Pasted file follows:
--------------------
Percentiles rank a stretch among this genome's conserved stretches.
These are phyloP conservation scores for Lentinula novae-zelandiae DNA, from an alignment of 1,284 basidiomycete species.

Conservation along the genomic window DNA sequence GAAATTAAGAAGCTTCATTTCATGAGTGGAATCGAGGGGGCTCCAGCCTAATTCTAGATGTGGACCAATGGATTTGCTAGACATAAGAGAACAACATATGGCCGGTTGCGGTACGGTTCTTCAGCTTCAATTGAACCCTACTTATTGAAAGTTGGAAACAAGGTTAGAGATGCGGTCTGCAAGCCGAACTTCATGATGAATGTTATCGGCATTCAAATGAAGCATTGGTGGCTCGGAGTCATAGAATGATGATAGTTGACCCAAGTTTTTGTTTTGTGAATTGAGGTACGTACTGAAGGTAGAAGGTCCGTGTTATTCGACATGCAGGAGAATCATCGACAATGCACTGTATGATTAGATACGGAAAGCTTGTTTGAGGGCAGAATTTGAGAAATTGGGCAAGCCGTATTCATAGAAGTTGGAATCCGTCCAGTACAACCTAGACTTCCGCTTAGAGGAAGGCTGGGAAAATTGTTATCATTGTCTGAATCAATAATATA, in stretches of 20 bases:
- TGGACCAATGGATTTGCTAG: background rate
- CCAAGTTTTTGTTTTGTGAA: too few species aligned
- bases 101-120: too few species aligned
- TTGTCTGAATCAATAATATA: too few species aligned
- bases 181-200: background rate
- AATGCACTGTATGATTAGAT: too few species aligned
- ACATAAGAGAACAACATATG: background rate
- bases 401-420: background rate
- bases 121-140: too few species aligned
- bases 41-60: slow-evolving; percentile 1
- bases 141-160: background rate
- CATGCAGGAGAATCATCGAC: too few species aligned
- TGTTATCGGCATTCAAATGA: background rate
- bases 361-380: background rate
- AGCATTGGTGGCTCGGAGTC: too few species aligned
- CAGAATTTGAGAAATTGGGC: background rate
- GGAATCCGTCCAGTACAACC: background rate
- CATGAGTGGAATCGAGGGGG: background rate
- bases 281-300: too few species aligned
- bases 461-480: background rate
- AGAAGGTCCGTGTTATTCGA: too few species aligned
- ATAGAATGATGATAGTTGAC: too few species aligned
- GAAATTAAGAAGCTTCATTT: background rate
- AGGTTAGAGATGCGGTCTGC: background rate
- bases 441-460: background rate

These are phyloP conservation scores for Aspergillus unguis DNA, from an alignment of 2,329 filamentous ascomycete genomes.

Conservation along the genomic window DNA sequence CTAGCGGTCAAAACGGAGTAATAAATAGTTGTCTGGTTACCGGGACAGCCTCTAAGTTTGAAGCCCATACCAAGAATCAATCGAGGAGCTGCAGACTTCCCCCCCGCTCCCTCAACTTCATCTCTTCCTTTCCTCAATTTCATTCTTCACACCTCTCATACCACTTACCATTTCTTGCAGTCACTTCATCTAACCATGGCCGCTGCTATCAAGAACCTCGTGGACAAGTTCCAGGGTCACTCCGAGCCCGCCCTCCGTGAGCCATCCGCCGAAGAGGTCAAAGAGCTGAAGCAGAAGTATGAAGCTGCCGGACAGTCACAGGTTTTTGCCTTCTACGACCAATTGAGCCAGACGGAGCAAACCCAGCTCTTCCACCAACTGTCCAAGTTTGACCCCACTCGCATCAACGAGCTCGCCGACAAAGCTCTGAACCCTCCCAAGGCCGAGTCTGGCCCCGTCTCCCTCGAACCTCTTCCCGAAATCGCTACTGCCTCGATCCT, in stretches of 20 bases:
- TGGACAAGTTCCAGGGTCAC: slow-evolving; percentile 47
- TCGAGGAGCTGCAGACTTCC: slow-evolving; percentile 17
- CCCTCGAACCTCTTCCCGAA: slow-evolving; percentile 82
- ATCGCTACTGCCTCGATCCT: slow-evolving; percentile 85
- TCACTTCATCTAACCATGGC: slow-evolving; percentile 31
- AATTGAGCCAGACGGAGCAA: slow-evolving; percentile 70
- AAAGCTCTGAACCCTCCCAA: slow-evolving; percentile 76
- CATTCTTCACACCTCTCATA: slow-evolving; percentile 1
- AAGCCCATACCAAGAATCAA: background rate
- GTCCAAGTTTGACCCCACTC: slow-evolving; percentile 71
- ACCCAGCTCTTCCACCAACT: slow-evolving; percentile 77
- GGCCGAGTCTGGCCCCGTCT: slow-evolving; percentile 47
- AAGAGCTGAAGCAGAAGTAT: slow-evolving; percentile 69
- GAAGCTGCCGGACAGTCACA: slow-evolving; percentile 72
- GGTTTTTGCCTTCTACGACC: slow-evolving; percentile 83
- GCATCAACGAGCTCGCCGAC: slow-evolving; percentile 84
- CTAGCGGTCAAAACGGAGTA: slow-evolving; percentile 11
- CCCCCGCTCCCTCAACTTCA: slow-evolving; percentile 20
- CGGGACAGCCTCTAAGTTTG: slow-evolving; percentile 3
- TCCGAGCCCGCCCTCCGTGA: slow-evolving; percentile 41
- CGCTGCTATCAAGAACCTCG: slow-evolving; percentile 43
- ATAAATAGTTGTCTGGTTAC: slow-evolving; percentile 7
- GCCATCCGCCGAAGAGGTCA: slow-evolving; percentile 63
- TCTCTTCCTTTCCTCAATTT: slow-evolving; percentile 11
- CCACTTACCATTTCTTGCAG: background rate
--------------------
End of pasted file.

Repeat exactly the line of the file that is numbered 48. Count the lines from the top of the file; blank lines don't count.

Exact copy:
- CCCCCGCTCCCTCAACTTCA: slow-evolving; percentile 20